Property division negotiations sometimes become contentious when New Jersey couples file for divorce, and this can be especially true when a family business is one of the assets being discussed. Such commercial ventures are often run by one of the spouses involved, and non-operating spouses frequently believe that the business is far more profitable than it actually is. Thorny matters generally include the value of the enterprise and how much income it generates each month.
One way of dealing with these issues is to call upon professionals with experience in this area. Certified public accountants who are Accredited in Business Valuation by the American Institute of Certified Public Accountants or who are Certified Valuation Analysts may provide an expert opinion, but finding one that both spouses agree on can be a challenge as only about one in a hundred CPAs have completed the specialized training required to earn these qualifications. However, searching for a qualified accountant could be important as courts might not accept business valuations provided by unaccredited CPAs.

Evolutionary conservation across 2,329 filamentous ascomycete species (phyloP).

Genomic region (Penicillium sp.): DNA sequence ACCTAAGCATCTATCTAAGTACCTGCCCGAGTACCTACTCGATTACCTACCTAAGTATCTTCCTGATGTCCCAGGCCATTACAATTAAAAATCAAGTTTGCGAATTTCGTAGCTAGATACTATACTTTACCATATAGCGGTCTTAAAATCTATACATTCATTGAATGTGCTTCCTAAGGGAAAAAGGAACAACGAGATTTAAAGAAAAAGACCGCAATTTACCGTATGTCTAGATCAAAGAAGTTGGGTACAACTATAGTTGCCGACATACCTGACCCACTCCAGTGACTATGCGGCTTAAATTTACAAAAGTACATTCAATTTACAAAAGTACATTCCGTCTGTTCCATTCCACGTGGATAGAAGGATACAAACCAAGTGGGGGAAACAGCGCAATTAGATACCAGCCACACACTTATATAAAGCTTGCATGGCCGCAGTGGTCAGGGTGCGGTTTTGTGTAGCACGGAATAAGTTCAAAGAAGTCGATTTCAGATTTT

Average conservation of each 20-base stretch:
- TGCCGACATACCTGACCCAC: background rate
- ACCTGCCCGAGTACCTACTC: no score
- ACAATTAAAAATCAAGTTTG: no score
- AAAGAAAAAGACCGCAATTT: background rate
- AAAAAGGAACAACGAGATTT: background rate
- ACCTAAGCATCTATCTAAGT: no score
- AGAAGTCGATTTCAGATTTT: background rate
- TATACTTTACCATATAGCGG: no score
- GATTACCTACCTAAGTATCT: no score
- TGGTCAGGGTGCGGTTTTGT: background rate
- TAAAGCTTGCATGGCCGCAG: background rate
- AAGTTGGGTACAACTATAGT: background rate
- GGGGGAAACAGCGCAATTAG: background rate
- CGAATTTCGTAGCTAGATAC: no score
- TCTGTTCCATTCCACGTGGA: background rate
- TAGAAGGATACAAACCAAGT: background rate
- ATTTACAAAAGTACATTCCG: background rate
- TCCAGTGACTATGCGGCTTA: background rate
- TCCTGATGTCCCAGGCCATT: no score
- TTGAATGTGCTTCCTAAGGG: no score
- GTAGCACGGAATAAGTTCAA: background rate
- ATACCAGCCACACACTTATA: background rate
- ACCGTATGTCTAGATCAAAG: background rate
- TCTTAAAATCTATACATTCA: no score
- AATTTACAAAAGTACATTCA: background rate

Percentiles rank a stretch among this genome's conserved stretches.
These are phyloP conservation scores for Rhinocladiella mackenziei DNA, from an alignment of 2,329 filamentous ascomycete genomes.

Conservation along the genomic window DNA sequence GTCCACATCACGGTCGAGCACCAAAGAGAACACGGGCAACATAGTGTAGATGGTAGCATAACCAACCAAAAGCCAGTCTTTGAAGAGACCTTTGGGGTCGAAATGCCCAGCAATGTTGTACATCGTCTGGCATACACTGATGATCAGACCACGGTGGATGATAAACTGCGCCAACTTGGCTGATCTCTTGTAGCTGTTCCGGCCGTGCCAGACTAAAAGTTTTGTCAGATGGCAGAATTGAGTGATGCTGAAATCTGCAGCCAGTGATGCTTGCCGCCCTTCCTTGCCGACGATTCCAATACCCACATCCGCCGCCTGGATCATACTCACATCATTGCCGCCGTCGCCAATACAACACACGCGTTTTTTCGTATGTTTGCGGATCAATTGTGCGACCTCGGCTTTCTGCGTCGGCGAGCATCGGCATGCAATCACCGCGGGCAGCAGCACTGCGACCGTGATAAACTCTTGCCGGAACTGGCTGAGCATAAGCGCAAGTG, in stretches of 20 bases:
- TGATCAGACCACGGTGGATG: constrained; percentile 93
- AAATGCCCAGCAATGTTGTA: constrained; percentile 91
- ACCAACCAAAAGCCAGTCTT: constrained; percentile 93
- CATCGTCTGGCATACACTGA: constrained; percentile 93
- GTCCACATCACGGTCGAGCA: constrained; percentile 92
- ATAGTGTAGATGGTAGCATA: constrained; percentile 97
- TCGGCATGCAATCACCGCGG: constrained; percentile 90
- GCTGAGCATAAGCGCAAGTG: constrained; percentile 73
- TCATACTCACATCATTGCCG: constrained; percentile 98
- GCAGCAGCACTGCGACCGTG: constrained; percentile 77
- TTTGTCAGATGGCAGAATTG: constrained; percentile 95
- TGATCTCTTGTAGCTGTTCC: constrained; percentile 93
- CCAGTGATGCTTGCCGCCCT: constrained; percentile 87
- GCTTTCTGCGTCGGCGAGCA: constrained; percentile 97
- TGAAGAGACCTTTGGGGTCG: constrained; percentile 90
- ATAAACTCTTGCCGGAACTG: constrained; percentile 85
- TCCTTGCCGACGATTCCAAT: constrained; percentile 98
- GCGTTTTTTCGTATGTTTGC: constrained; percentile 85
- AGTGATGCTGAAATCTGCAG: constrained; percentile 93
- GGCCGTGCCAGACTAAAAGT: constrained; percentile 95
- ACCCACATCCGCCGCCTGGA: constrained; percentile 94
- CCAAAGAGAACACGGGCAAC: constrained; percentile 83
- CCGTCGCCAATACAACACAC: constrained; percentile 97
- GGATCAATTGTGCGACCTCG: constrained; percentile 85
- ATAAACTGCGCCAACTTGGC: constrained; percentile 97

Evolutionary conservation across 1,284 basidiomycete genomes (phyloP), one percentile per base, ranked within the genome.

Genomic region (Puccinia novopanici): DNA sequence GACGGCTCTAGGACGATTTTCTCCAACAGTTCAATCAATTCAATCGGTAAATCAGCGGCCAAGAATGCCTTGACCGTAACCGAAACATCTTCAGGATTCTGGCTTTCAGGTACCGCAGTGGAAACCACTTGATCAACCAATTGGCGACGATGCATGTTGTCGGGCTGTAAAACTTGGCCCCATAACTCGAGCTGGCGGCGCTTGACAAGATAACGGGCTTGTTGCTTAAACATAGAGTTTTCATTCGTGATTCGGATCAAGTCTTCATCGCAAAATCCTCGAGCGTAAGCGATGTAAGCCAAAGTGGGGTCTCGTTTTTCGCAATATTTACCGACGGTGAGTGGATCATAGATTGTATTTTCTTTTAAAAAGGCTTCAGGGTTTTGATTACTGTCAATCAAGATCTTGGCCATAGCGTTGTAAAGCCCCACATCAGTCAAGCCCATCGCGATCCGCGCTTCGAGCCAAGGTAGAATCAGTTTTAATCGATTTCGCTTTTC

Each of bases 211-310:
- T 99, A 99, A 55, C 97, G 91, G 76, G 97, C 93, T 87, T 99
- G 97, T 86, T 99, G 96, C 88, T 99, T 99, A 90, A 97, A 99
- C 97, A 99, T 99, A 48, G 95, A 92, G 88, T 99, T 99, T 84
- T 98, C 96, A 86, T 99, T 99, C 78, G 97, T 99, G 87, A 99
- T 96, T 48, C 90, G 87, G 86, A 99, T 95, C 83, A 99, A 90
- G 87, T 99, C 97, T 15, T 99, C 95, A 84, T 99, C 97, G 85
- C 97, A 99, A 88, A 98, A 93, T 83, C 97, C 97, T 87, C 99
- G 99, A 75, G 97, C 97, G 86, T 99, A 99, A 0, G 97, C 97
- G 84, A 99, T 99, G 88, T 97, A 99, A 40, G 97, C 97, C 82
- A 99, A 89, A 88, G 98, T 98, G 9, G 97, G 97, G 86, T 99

Business valuations are formal documents that describe the type of business entity involved and the interests of the owners. Values are based on the economic environment the business operates in and may take historical data and projected future earnings into account. These documents are drafted after financial statements have been scrutinized closely, and the compensation packages of business owners may be adjusted to bring them more into line with prevailing market conditions.
Experienced family law attorneys may seek to keep property division talks on track by recommending accountants that are able to convey complex financial information in a way that divorcing spouses can understand. Spouses often become belligerent when they feel like they are being cheated, and accountants who use overly technical language may nurture rather than dispel these suspicions.